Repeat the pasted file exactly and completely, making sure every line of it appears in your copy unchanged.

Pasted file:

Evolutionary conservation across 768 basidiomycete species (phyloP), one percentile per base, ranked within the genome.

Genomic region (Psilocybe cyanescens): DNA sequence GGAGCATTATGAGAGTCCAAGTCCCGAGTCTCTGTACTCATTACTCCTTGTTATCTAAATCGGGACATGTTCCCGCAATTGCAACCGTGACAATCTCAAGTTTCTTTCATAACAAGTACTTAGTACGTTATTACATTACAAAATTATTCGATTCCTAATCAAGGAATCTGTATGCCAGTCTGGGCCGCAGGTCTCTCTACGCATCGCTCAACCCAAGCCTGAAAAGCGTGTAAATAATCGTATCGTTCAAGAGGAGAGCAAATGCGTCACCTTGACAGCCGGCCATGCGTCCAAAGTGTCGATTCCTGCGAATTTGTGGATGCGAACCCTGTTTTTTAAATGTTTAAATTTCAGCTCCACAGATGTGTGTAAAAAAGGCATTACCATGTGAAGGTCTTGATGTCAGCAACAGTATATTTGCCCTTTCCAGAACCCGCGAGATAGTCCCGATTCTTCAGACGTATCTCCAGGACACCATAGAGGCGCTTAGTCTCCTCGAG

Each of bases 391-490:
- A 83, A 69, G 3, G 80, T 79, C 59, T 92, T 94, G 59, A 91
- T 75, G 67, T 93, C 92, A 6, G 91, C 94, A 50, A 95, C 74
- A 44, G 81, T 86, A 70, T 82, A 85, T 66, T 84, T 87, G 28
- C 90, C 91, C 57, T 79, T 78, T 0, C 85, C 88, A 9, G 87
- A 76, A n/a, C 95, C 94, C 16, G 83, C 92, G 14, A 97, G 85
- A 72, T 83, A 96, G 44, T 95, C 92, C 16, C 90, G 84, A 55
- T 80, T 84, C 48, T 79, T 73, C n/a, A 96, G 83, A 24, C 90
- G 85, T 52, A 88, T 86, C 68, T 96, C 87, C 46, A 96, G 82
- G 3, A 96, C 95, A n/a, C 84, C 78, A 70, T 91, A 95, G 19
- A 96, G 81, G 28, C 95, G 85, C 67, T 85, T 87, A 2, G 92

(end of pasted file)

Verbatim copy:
Evolutionary conservation across 768 basidiomycete species (phyloP), one percentile per base, ranked within the genome.

Genomic region (Psilocybe cyanescens): DNA sequence GGAGCATTATGAGAGTCCAAGTCCCGAGTCTCTGTACTCATTACTCCTTGTTATCTAAATCGGGACATGTTCCCGCAATTGCAACCGTGACAATCTCAAGTTTCTTTCATAACAAGTACTTAGTACGTTATTACATTACAAAATTATTCGATTCCTAATCAAGGAATCTGTATGCCAGTCTGGGCCGCAGGTCTCTCTACGCATCGCTCAACCCAAGCCTGAAAAGCGTGTAAATAATCGTATCGTTCAAGAGGAGAGCAAATGCGTCACCTTGACAGCCGGCCATGCGTCCAAAGTGTCGATTCCTGCGAATTTGTGGATGCGAACCCTGTTTTTTAAATGTTTAAATTTCAGCTCCACAGATGTGTGTAAAAAAGGCATTACCATGTGAAGGTCTTGATGTCAGCAACAGTATATTTGCCCTTTCCAGAACCCGCGAGATAGTCCCGATTCTTCAGACGTATCTCCAGGACACCATAGAGGCGCTTAGTCTCCTCGAG

Each of bases 391-490:
- A 83, A 69, G 3, G 80, T 79, C 59, T 92, T 94, G 59, A 91
- T 75, G 67, T 93, C 92, A 6, G 91, C 94, A 50, A 95, C 74
- A 44, G 81, T 86, A 70, T 82, A 85, T 66, T 84, T 87, G 28
- C 90, C 91, C 57, T 79, T 78, T 0, C 85, C 88, A 9, G 87
- A 76, A n/a, C 95, C 94, C 16, G 83, C 92, G 14, A 97, G 85
- A 72, T 83, A 96, G 44, T 95, C 92, C 16, C 90, G 84, A 55
- T 80, T 84, C 48, T 79, T 73, C n/a, A 96, G 83, A 24, C 90
- G 85, T 52, A 88, T 86, C 68, T 96, C 87, C 46, A 96, G 82
- G 3, A 96, C 95, A n/a, C 84, C 78, A 70, T 91, A 95, G 19
- A 96, G 81, G 28, C 95, G 85, C 67, T 85, T 87, A 2, G 92